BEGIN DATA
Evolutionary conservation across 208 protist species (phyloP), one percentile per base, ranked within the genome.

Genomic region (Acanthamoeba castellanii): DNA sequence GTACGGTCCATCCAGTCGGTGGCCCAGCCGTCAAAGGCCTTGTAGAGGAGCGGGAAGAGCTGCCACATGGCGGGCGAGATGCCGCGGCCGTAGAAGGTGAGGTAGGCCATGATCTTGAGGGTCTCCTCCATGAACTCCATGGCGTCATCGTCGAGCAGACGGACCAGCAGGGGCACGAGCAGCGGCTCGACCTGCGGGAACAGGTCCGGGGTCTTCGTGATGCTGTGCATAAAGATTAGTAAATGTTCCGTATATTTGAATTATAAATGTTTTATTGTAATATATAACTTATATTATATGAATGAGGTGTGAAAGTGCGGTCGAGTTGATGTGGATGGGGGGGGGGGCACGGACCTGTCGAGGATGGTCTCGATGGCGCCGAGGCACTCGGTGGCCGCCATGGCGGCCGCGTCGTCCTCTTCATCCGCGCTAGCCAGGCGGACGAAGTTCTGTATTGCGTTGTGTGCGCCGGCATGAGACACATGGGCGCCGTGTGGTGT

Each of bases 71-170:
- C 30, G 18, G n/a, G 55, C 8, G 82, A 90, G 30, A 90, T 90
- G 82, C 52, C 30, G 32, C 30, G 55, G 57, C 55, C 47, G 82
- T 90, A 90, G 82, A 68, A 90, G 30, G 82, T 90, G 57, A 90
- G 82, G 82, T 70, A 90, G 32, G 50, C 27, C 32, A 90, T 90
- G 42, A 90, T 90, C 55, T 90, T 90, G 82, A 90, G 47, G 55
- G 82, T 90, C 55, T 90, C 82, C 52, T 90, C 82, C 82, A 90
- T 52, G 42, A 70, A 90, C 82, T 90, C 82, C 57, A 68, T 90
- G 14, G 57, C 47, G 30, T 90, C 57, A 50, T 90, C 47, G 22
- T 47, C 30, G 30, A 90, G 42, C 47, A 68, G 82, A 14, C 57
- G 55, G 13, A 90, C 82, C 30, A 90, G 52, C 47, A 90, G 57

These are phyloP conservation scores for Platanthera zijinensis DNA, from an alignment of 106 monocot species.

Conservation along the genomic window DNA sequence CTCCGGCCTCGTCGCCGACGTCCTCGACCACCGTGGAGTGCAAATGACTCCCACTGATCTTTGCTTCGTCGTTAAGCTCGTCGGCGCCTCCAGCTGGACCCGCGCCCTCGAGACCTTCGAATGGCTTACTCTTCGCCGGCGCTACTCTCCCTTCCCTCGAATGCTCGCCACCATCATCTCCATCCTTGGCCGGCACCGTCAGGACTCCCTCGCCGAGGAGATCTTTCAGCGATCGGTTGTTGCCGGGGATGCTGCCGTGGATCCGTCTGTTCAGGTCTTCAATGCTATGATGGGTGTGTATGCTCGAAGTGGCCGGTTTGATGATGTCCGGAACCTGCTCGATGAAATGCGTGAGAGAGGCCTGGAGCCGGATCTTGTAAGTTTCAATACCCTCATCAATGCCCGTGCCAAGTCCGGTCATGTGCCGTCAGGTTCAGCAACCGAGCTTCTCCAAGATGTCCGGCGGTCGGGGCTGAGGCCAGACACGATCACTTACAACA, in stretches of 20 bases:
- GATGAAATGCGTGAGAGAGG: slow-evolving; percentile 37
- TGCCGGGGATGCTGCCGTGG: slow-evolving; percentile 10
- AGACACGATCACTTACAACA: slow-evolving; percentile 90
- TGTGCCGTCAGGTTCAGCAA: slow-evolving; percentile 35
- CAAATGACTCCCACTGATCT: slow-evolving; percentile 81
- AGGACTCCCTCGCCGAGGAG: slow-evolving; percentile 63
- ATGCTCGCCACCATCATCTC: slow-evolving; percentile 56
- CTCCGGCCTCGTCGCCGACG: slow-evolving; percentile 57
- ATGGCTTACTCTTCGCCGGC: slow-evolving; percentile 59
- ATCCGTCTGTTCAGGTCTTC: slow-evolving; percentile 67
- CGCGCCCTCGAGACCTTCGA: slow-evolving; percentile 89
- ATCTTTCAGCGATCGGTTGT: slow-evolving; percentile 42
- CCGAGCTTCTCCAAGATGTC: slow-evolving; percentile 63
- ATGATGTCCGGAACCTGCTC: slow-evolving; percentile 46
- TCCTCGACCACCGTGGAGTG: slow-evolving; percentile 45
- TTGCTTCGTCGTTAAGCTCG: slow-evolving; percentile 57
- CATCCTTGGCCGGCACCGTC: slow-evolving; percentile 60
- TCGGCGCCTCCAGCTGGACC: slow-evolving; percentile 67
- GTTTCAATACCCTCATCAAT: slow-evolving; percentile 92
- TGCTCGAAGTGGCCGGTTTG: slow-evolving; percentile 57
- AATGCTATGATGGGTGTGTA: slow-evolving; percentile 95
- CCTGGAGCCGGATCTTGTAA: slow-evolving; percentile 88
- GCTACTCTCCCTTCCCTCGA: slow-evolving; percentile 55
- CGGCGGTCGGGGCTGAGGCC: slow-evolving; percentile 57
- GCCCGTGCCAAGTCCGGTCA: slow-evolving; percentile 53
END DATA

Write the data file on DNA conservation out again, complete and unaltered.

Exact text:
Evolutionary conservation across 208 protist species (phyloP), one percentile per base, ranked within the genome.

Genomic region (Acanthamoeba castellanii): DNA sequence GTACGGTCCATCCAGTCGGTGGCCCAGCCGTCAAAGGCCTTGTAGAGGAGCGGGAAGAGCTGCCACATGGCGGGCGAGATGCCGCGGCCGTAGAAGGTGAGGTAGGCCATGATCTTGAGGGTCTCCTCCATGAACTCCATGGCGTCATCGTCGAGCAGACGGACCAGCAGGGGCACGAGCAGCGGCTCGACCTGCGGGAACAGGTCCGGGGTCTTCGTGATGCTGTGCATAAAGATTAGTAAATGTTCCGTATATTTGAATTATAAATGTTTTATTGTAATATATAACTTATATTATATGAATGAGGTGTGAAAGTGCGGTCGAGTTGATGTGGATGGGGGGGGGGGCACGGACCTGTCGAGGATGGTCTCGATGGCGCCGAGGCACTCGGTGGCCGCCATGGCGGCCGCGTCGTCCTCTTCATCCGCGCTAGCCAGGCGGACGAAGTTCTGTATTGCGTTGTGTGCGCCGGCATGAGACACATGGGCGCCGTGTGGTGT

Each of bases 71-170:
- C 30, G 18, G n/a, G 55, C 8, G 82, A 90, G 30, A 90, T 90
- G 82, C 52, C 30, G 32, C 30, G 55, G 57, C 55, C 47, G 82
- T 90, A 90, G 82, A 68, A 90, G 30, G 82, T 90, G 57, A 90
- G 82, G 82, T 70, A 90, G 32, G 50, C 27, C 32, A 90, T 90
- G 42, A 90, T 90, C 55, T 90, T 90, G 82, A 90, G 47, G 55
- G 82, T 90, C 55, T 90, C 82, C 52, T 90, C 82, C 82, A 90
- T 52, G 42, A 70, A 90, C 82, T 90, C 82, C 57, A 68, T 90
- G 14, G 57, C 47, G 30, T 90, C 57, A 50, T 90, C 47, G 22
- T 47, C 30, G 30, A 90, G 42, C 47, A 68, G 82, A 14, C 57
- G 55, G 13, A 90, C 82, C 30, A 90, G 52, C 47, A 90, G 57

These are phyloP conservation scores for Platanthera zijinensis DNA, from an alignment of 106 monocot species.

Conservation along the genomic window DNA sequence CTCCGGCCTCGTCGCCGACGTCCTCGACCACCGTGGAGTGCAAATGACTCCCACTGATCTTTGCTTCGTCGTTAAGCTCGTCGGCGCCTCCAGCTGGACCCGCGCCCTCGAGACCTTCGAATGGCTTACTCTTCGCCGGCGCTACTCTCCCTTCCCTCGAATGCTCGCCACCATCATCTCCATCCTTGGCCGGCACCGTCAGGACTCCCTCGCCGAGGAGATCTTTCAGCGATCGGTTGTTGCCGGGGATGCTGCCGTGGATCCGTCTGTTCAGGTCTTCAATGCTATGATGGGTGTGTATGCTCGAAGTGGCCGGTTTGATGATGTCCGGAACCTGCTCGATGAAATGCGTGAGAGAGGCCTGGAGCCGGATCTTGTAAGTTTCAATACCCTCATCAATGCCCGTGCCAAGTCCGGTCATGTGCCGTCAGGTTCAGCAACCGAGCTTCTCCAAGATGTCCGGCGGTCGGGGCTGAGGCCAGACACGATCACTTACAACA, in stretches of 20 bases:
- GATGAAATGCGTGAGAGAGG: slow-evolving; percentile 37
- TGCCGGGGATGCTGCCGTGG: slow-evolving; percentile 10
- AGACACGATCACTTACAACA: slow-evolving; percentile 90
- TGTGCCGTCAGGTTCAGCAA: slow-evolving; percentile 35
- CAAATGACTCCCACTGATCT: slow-evolving; percentile 81
- AGGACTCCCTCGCCGAGGAG: slow-evolving; percentile 63
- ATGCTCGCCACCATCATCTC: slow-evolving; percentile 56
- CTCCGGCCTCGTCGCCGACG: slow-evolving; percentile 57
- ATGGCTTACTCTTCGCCGGC: slow-evolving; percentile 59
- ATCCGTCTGTTCAGGTCTTC: slow-evolving; percentile 67
- CGCGCCCTCGAGACCTTCGA: slow-evolving; percentile 89
- ATCTTTCAGCGATCGGTTGT: slow-evolving; percentile 42
- CCGAGCTTCTCCAAGATGTC: slow-evolving; percentile 63
- ATGATGTCCGGAACCTGCTC: slow-evolving; percentile 46
- TCCTCGACCACCGTGGAGTG: slow-evolving; percentile 45
- TTGCTTCGTCGTTAAGCTCG: slow-evolving; percentile 57
- CATCCTTGGCCGGCACCGTC: slow-evolving; percentile 60
- TCGGCGCCTCCAGCTGGACC: slow-evolving; percentile 67
- GTTTCAATACCCTCATCAAT: slow-evolving; percentile 92
- TGCTCGAAGTGGCCGGTTTG: slow-evolving; percentile 57
- AATGCTATGATGGGTGTGTA: slow-evolving; percentile 95
- CCTGGAGCCGGATCTTGTAA: slow-evolving; percentile 88
- GCTACTCTCCCTTCCCTCGA: slow-evolving; percentile 55
- CGGCGGTCGGGGCTGAGGCC: slow-evolving; percentile 57
- GCCCGTGCCAAGTCCGGTCA: slow-evolving; percentile 53